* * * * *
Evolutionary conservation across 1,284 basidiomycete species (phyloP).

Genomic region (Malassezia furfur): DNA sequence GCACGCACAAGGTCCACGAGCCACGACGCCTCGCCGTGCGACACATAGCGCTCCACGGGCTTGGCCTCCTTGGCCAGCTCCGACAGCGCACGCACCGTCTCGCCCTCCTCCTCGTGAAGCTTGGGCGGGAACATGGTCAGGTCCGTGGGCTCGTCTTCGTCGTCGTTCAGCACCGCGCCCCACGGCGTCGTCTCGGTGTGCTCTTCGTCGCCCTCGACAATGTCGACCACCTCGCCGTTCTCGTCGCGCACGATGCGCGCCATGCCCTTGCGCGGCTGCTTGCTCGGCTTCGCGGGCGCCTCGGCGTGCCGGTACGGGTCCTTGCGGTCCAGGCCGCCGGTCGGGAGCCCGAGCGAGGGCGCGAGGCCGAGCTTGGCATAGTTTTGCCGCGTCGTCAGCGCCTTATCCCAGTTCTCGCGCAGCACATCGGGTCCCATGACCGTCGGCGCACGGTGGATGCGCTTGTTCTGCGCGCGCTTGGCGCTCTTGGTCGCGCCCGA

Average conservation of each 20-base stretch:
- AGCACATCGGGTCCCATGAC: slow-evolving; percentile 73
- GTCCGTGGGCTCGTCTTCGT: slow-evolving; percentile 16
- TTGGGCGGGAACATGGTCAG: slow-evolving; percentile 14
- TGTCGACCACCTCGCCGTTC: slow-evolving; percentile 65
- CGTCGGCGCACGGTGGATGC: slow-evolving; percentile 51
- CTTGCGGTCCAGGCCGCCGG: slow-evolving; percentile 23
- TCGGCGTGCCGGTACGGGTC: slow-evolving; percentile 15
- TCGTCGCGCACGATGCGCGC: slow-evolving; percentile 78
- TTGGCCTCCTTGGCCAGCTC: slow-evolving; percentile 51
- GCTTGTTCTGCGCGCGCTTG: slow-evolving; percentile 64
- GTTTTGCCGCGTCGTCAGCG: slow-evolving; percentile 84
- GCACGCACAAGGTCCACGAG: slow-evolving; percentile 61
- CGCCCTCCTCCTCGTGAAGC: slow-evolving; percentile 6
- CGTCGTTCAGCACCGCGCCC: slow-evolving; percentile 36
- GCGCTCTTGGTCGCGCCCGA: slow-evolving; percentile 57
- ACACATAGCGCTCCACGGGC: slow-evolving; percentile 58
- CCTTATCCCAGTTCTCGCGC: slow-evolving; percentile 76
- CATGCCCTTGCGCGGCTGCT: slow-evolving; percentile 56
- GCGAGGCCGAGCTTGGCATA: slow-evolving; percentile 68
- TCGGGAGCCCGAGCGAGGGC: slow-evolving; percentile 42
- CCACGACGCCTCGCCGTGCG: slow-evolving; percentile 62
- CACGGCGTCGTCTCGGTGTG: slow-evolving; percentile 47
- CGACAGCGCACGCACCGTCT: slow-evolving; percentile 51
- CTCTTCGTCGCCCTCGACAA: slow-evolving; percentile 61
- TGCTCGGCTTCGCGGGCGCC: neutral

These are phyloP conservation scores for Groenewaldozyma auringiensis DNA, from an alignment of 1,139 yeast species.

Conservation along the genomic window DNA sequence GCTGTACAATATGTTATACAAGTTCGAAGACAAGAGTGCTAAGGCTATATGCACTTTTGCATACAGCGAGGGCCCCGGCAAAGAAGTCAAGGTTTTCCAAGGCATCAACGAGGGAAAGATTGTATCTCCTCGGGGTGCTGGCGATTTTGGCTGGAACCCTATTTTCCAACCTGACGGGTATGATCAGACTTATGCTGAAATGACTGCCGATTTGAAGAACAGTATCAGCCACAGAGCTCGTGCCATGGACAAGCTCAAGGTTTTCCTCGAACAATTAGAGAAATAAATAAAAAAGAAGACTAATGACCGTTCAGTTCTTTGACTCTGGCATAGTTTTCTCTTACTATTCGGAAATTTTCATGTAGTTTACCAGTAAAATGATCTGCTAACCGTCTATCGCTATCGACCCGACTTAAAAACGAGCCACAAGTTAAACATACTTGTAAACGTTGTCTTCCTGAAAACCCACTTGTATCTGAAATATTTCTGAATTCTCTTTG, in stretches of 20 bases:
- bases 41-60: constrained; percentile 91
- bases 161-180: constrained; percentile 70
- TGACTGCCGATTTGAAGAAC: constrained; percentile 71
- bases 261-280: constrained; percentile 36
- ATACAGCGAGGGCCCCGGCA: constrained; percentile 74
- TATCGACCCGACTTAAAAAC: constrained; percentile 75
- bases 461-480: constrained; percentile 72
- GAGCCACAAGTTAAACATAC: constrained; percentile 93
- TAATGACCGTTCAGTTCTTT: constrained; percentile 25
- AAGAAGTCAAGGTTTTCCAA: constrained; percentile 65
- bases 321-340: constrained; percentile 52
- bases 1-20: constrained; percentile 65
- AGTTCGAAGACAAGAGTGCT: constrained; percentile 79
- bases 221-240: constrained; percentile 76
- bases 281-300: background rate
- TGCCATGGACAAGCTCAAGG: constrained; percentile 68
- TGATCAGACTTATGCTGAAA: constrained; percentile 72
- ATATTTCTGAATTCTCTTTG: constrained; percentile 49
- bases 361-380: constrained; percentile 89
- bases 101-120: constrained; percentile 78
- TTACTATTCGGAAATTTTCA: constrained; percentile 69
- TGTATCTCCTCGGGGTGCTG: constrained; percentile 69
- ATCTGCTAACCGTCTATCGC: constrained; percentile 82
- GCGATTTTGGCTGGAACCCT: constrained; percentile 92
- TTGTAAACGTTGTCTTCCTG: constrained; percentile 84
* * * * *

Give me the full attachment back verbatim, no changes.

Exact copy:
Evolutionary conservation across 1,284 basidiomycete species (phyloP).

Genomic region (Malassezia furfur): DNA sequence GCACGCACAAGGTCCACGAGCCACGACGCCTCGCCGTGCGACACATAGCGCTCCACGGGCTTGGCCTCCTTGGCCAGCTCCGACAGCGCACGCACCGTCTCGCCCTCCTCCTCGTGAAGCTTGGGCGGGAACATGGTCAGGTCCGTGGGCTCGTCTTCGTCGTCGTTCAGCACCGCGCCCCACGGCGTCGTCTCGGTGTGCTCTTCGTCGCCCTCGACAATGTCGACCACCTCGCCGTTCTCGTCGCGCACGATGCGCGCCATGCCCTTGCGCGGCTGCTTGCTCGGCTTCGCGGGCGCCTCGGCGTGCCGGTACGGGTCCTTGCGGTCCAGGCCGCCGGTCGGGAGCCCGAGCGAGGGCGCGAGGCCGAGCTTGGCATAGTTTTGCCGCGTCGTCAGCGCCTTATCCCAGTTCTCGCGCAGCACATCGGGTCCCATGACCGTCGGCGCACGGTGGATGCGCTTGTTCTGCGCGCGCTTGGCGCTCTTGGTCGCGCCCGA

Average conservation of each 20-base stretch:
- AGCACATCGGGTCCCATGAC: slow-evolving; percentile 73
- GTCCGTGGGCTCGTCTTCGT: slow-evolving; percentile 16
- TTGGGCGGGAACATGGTCAG: slow-evolving; percentile 14
- TGTCGACCACCTCGCCGTTC: slow-evolving; percentile 65
- CGTCGGCGCACGGTGGATGC: slow-evolving; percentile 51
- CTTGCGGTCCAGGCCGCCGG: slow-evolving; percentile 23
- TCGGCGTGCCGGTACGGGTC: slow-evolving; percentile 15
- TCGTCGCGCACGATGCGCGC: slow-evolving; percentile 78
- TTGGCCTCCTTGGCCAGCTC: slow-evolving; percentile 51
- GCTTGTTCTGCGCGCGCTTG: slow-evolving; percentile 64
- GTTTTGCCGCGTCGTCAGCG: slow-evolving; percentile 84
- GCACGCACAAGGTCCACGAG: slow-evolving; percentile 61
- CGCCCTCCTCCTCGTGAAGC: slow-evolving; percentile 6
- CGTCGTTCAGCACCGCGCCC: slow-evolving; percentile 36
- GCGCTCTTGGTCGCGCCCGA: slow-evolving; percentile 57
- ACACATAGCGCTCCACGGGC: slow-evolving; percentile 58
- CCTTATCCCAGTTCTCGCGC: slow-evolving; percentile 76
- CATGCCCTTGCGCGGCTGCT: slow-evolving; percentile 56
- GCGAGGCCGAGCTTGGCATA: slow-evolving; percentile 68
- TCGGGAGCCCGAGCGAGGGC: slow-evolving; percentile 42
- CCACGACGCCTCGCCGTGCG: slow-evolving; percentile 62
- CACGGCGTCGTCTCGGTGTG: slow-evolving; percentile 47
- CGACAGCGCACGCACCGTCT: slow-evolving; percentile 51
- CTCTTCGTCGCCCTCGACAA: slow-evolving; percentile 61
- TGCTCGGCTTCGCGGGCGCC: neutral

These are phyloP conservation scores for Groenewaldozyma auringiensis DNA, from an alignment of 1,139 yeast species.

Conservation along the genomic window DNA sequence GCTGTACAATATGTTATACAAGTTCGAAGACAAGAGTGCTAAGGCTATATGCACTTTTGCATACAGCGAGGGCCCCGGCAAAGAAGTCAAGGTTTTCCAAGGCATCAACGAGGGAAAGATTGTATCTCCTCGGGGTGCTGGCGATTTTGGCTGGAACCCTATTTTCCAACCTGACGGGTATGATCAGACTTATGCTGAAATGACTGCCGATTTGAAGAACAGTATCAGCCACAGAGCTCGTGCCATGGACAAGCTCAAGGTTTTCCTCGAACAATTAGAGAAATAAATAAAAAAGAAGACTAATGACCGTTCAGTTCTTTGACTCTGGCATAGTTTTCTCTTACTATTCGGAAATTTTCATGTAGTTTACCAGTAAAATGATCTGCTAACCGTCTATCGCTATCGACCCGACTTAAAAACGAGCCACAAGTTAAACATACTTGTAAACGTTGTCTTCCTGAAAACCCACTTGTATCTGAAATATTTCTGAATTCTCTTTG, in stretches of 20 bases:
- bases 41-60: constrained; percentile 91
- bases 161-180: constrained; percentile 70
- TGACTGCCGATTTGAAGAAC: constrained; percentile 71
- bases 261-280: constrained; percentile 36
- ATACAGCGAGGGCCCCGGCA: constrained; percentile 74
- TATCGACCCGACTTAAAAAC: constrained; percentile 75
- bases 461-480: constrained; percentile 72
- GAGCCACAAGTTAAACATAC: constrained; percentile 93
- TAATGACCGTTCAGTTCTTT: constrained; percentile 25
- AAGAAGTCAAGGTTTTCCAA: constrained; percentile 65
- bases 321-340: constrained; percentile 52
- bases 1-20: constrained; percentile 65
- AGTTCGAAGACAAGAGTGCT: constrained; percentile 79
- bases 221-240: constrained; percentile 76
- bases 281-300: background rate
- TGCCATGGACAAGCTCAAGG: constrained; percentile 68
- TGATCAGACTTATGCTGAAA: constrained; percentile 72
- ATATTTCTGAATTCTCTTTG: constrained; percentile 49
- bases 361-380: constrained; percentile 89
- bases 101-120: constrained; percentile 78
- TTACTATTCGGAAATTTTCA: constrained; percentile 69
- TGTATCTCCTCGGGGTGCTG: constrained; percentile 69
- ATCTGCTAACCGTCTATCGC: constrained; percentile 82
- GCGATTTTGGCTGGAACCCT: constrained; percentile 92
- TTGTAAACGTTGTCTTCCTG: constrained; percentile 84